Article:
The city sim elements in turn help the player during the action segments; as populations grow and thrive, the people will begin to worship the Master more and his power in turn grows, expanding his health bar and total number of spell slots for the action segments and in turn improving his odds at overcoming the enemies within them. The player will also gain more SP for the city segments, letting them use Miracles more freely and gain access to new ones, steadily allowing them to reclaim land for their citizens and power themselves up further. A simple, but effective balance between the two major gameplay styles.
Actraiser's concept is certainly an interesting one that melds two gameplay styles in creative fasion, but it's certainly not as deep as one might expect from a game with simulation elements. There aren't really any Simcity-style random disasters that can cause unexpected harm to cities, for example, nor does one have to micromanage resources like power, water and technology. In fact, your citizens mostly just work on their own and only rely on you to fend off monsters and take on the occasional obstacle they can't handle themselves (like having to trigger an earthquake to reveal a sunken island). Still, there is enough to do in these segments that they never get to be too tedious, and one can occasionally find a hidden secret or two by experimenting with their powers (like striking the temple with a lightning bolt, which causes the citizens to relinquish an extra life in fear of your wrath).
Still, the unique fusion of gameplay elements, as well as consistently entertaining design, make Actraiser a compelling experience. Moreso with its creative (and frequently grotesque) monster designs, polished graphics and, of course, a fantastic Yuzo Koshiro soundtrack that fully took advantage of the SNES's sound hardware, resulting in a game that sounded as close to a real symphony as you could get on a video game console. There is even a bit of replay value, as completing the game once unlocks "Professional Mode" - a higher difficulty that makes the action segments much more challenging but sadly excludes the sim element entirely. It's not hard to see why this game is a cult classic for the system, and for fans of Quintet, it's an interesting look at where their forays into the RPG genre began in the 16-bit era.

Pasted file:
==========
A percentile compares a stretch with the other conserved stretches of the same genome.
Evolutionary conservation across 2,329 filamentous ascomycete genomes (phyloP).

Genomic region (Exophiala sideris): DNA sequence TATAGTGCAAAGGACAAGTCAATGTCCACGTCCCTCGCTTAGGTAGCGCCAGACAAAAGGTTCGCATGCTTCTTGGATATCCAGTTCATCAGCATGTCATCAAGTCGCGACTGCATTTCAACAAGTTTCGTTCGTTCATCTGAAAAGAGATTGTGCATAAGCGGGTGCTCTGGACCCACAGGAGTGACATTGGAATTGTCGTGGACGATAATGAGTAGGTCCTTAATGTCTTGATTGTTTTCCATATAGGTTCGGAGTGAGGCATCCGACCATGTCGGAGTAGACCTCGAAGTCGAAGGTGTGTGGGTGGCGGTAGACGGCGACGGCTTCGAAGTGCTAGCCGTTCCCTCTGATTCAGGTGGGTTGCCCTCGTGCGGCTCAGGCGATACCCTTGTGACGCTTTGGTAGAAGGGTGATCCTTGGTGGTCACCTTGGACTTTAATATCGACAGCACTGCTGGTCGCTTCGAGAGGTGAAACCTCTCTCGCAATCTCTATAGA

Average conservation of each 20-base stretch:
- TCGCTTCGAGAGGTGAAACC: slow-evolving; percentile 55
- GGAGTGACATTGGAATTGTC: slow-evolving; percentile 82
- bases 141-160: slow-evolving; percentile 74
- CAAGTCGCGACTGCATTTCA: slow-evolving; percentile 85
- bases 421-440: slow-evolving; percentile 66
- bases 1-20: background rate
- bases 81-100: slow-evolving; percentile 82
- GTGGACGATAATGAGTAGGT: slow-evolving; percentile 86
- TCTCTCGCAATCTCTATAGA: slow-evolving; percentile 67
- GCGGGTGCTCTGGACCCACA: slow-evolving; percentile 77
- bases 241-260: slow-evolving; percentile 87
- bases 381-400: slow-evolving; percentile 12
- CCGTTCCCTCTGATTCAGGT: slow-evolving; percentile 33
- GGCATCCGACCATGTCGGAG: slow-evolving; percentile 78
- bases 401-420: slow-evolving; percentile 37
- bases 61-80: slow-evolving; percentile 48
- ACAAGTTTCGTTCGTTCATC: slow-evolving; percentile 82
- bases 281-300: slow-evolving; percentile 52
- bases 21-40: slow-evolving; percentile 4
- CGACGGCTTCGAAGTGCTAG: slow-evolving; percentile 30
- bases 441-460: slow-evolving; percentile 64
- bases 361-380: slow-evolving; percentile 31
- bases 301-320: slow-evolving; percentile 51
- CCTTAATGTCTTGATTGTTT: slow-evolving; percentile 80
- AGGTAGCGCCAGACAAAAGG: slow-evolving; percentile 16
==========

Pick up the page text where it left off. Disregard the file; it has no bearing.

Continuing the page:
(Also notable: The game's sequel removes not only the sim element, but the RPG element as well, and revamps the gameplay to be more of a slower-paced action game similar to the Ghosts n' Goblins series. Still a game worth playing, but a vastly different experience from this one.)
Platform: SNES, Wii Virtual Console, Mobile
Released: 1991, 2004, 2007
Recommended Version: I have only played the SNES version, so I can't speak for the mobile version's quality. The Wii Virtual Console version (no longer available) is a direct port of the SNES version.